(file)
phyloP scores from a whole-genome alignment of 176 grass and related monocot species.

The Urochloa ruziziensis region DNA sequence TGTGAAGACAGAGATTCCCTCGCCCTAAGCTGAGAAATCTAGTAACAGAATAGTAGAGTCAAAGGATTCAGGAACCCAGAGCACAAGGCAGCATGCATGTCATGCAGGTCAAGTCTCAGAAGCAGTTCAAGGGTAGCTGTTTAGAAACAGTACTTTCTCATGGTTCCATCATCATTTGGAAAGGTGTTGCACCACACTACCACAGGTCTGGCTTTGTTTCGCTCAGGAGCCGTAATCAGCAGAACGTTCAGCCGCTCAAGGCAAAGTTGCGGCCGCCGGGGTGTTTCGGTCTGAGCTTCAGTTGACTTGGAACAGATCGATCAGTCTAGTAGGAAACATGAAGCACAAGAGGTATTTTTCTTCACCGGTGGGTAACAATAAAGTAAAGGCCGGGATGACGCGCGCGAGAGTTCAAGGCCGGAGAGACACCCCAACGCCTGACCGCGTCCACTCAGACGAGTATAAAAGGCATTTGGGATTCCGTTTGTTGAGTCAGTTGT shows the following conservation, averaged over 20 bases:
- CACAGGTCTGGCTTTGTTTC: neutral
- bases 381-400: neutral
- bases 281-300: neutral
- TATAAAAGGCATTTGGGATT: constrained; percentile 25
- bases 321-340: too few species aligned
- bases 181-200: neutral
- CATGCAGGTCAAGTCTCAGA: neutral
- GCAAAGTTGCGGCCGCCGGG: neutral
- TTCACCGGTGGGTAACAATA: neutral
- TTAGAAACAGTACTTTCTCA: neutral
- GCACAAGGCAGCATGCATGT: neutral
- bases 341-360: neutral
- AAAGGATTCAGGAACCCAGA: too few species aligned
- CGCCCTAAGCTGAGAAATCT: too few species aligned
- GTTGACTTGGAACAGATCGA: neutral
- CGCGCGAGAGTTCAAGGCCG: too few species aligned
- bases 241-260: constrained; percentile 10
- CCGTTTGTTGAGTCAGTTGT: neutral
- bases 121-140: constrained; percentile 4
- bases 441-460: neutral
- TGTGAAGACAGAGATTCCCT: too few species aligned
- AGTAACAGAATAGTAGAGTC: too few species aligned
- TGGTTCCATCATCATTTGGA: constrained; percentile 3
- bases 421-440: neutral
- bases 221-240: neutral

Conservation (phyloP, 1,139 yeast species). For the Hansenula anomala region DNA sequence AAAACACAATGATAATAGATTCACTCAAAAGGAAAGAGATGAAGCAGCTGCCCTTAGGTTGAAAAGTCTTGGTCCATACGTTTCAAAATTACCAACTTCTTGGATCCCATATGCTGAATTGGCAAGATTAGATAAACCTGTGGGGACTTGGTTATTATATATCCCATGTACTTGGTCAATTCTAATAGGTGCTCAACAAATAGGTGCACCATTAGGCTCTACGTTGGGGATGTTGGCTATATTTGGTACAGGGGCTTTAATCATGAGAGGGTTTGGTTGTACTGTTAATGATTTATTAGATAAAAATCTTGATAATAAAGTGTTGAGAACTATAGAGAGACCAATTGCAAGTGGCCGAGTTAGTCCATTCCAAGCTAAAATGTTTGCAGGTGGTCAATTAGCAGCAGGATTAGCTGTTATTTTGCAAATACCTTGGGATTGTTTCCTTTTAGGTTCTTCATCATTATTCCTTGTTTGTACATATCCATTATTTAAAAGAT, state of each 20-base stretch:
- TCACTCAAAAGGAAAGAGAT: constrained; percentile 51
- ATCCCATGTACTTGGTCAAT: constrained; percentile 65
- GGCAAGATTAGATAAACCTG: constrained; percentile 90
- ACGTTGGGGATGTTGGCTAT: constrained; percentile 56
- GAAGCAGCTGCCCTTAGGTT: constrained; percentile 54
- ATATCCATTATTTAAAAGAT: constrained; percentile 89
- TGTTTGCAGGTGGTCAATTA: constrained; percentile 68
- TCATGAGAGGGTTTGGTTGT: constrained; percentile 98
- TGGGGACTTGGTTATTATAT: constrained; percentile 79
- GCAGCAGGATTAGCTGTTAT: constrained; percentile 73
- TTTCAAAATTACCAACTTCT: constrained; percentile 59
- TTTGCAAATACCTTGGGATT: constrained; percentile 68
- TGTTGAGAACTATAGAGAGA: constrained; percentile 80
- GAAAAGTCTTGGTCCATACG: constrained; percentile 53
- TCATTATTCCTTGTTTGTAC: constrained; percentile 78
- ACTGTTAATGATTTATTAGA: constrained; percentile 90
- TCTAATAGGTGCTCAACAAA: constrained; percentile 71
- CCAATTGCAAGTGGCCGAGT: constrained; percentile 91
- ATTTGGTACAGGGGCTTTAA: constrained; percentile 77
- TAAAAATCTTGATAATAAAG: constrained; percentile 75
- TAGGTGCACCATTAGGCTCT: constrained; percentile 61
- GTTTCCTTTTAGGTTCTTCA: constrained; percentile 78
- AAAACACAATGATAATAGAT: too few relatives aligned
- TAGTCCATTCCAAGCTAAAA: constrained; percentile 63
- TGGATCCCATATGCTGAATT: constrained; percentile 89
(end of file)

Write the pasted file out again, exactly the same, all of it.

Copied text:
phyloP scores from a whole-genome alignment of 176 grass and related monocot species.

The Urochloa ruziziensis region DNA sequence TGTGAAGACAGAGATTCCCTCGCCCTAAGCTGAGAAATCTAGTAACAGAATAGTAGAGTCAAAGGATTCAGGAACCCAGAGCACAAGGCAGCATGCATGTCATGCAGGTCAAGTCTCAGAAGCAGTTCAAGGGTAGCTGTTTAGAAACAGTACTTTCTCATGGTTCCATCATCATTTGGAAAGGTGTTGCACCACACTACCACAGGTCTGGCTTTGTTTCGCTCAGGAGCCGTAATCAGCAGAACGTTCAGCCGCTCAAGGCAAAGTTGCGGCCGCCGGGGTGTTTCGGTCTGAGCTTCAGTTGACTTGGAACAGATCGATCAGTCTAGTAGGAAACATGAAGCACAAGAGGTATTTTTCTTCACCGGTGGGTAACAATAAAGTAAAGGCCGGGATGACGCGCGCGAGAGTTCAAGGCCGGAGAGACACCCCAACGCCTGACCGCGTCCACTCAGACGAGTATAAAAGGCATTTGGGATTCCGTTTGTTGAGTCAGTTGT shows the following conservation, averaged over 20 bases:
- CACAGGTCTGGCTTTGTTTC: neutral
- bases 381-400: neutral
- bases 281-300: neutral
- TATAAAAGGCATTTGGGATT: constrained; percentile 25
- bases 321-340: too few species aligned
- bases 181-200: neutral
- CATGCAGGTCAAGTCTCAGA: neutral
- GCAAAGTTGCGGCCGCCGGG: neutral
- TTCACCGGTGGGTAACAATA: neutral
- TTAGAAACAGTACTTTCTCA: neutral
- GCACAAGGCAGCATGCATGT: neutral
- bases 341-360: neutral
- AAAGGATTCAGGAACCCAGA: too few species aligned
- CGCCCTAAGCTGAGAAATCT: too few species aligned
- GTTGACTTGGAACAGATCGA: neutral
- CGCGCGAGAGTTCAAGGCCG: too few species aligned
- bases 241-260: constrained; percentile 10
- CCGTTTGTTGAGTCAGTTGT: neutral
- bases 121-140: constrained; percentile 4
- bases 441-460: neutral
- TGTGAAGACAGAGATTCCCT: too few species aligned
- AGTAACAGAATAGTAGAGTC: too few species aligned
- TGGTTCCATCATCATTTGGA: constrained; percentile 3
- bases 421-440: neutral
- bases 221-240: neutral

Conservation (phyloP, 1,139 yeast species). For the Hansenula anomala region DNA sequence AAAACACAATGATAATAGATTCACTCAAAAGGAAAGAGATGAAGCAGCTGCCCTTAGGTTGAAAAGTCTTGGTCCATACGTTTCAAAATTACCAACTTCTTGGATCCCATATGCTGAATTGGCAAGATTAGATAAACCTGTGGGGACTTGGTTATTATATATCCCATGTACTTGGTCAATTCTAATAGGTGCTCAACAAATAGGTGCACCATTAGGCTCTACGTTGGGGATGTTGGCTATATTTGGTACAGGGGCTTTAATCATGAGAGGGTTTGGTTGTACTGTTAATGATTTATTAGATAAAAATCTTGATAATAAAGTGTTGAGAACTATAGAGAGACCAATTGCAAGTGGCCGAGTTAGTCCATTCCAAGCTAAAATGTTTGCAGGTGGTCAATTAGCAGCAGGATTAGCTGTTATTTTGCAAATACCTTGGGATTGTTTCCTTTTAGGTTCTTCATCATTATTCCTTGTTTGTACATATCCATTATTTAAAAGAT, state of each 20-base stretch:
- TCACTCAAAAGGAAAGAGAT: constrained; percentile 51
- ATCCCATGTACTTGGTCAAT: constrained; percentile 65
- GGCAAGATTAGATAAACCTG: constrained; percentile 90
- ACGTTGGGGATGTTGGCTAT: constrained; percentile 56
- GAAGCAGCTGCCCTTAGGTT: constrained; percentile 54
- ATATCCATTATTTAAAAGAT: constrained; percentile 89
- TGTTTGCAGGTGGTCAATTA: constrained; percentile 68
- TCATGAGAGGGTTTGGTTGT: constrained; percentile 98
- TGGGGACTTGGTTATTATAT: constrained; percentile 79
- GCAGCAGGATTAGCTGTTAT: constrained; percentile 73
- TTTCAAAATTACCAACTTCT: constrained; percentile 59
- TTTGCAAATACCTTGGGATT: constrained; percentile 68
- TGTTGAGAACTATAGAGAGA: constrained; percentile 80
- GAAAAGTCTTGGTCCATACG: constrained; percentile 53
- TCATTATTCCTTGTTTGTAC: constrained; percentile 78
- ACTGTTAATGATTTATTAGA: constrained; percentile 90
- TCTAATAGGTGCTCAACAAA: constrained; percentile 71
- CCAATTGCAAGTGGCCGAGT: constrained; percentile 91
- ATTTGGTACAGGGGCTTTAA: constrained; percentile 77
- TAAAAATCTTGATAATAAAG: constrained; percentile 75
- TAGGTGCACCATTAGGCTCT: constrained; percentile 61
- GTTTCCTTTTAGGTTCTTCA: constrained; percentile 78
- AAAACACAATGATAATAGAT: too few relatives aligned
- TAGTCCATTCCAAGCTAAAA: constrained; percentile 63
- TGGATCCCATATGCTGAATT: constrained; percentile 89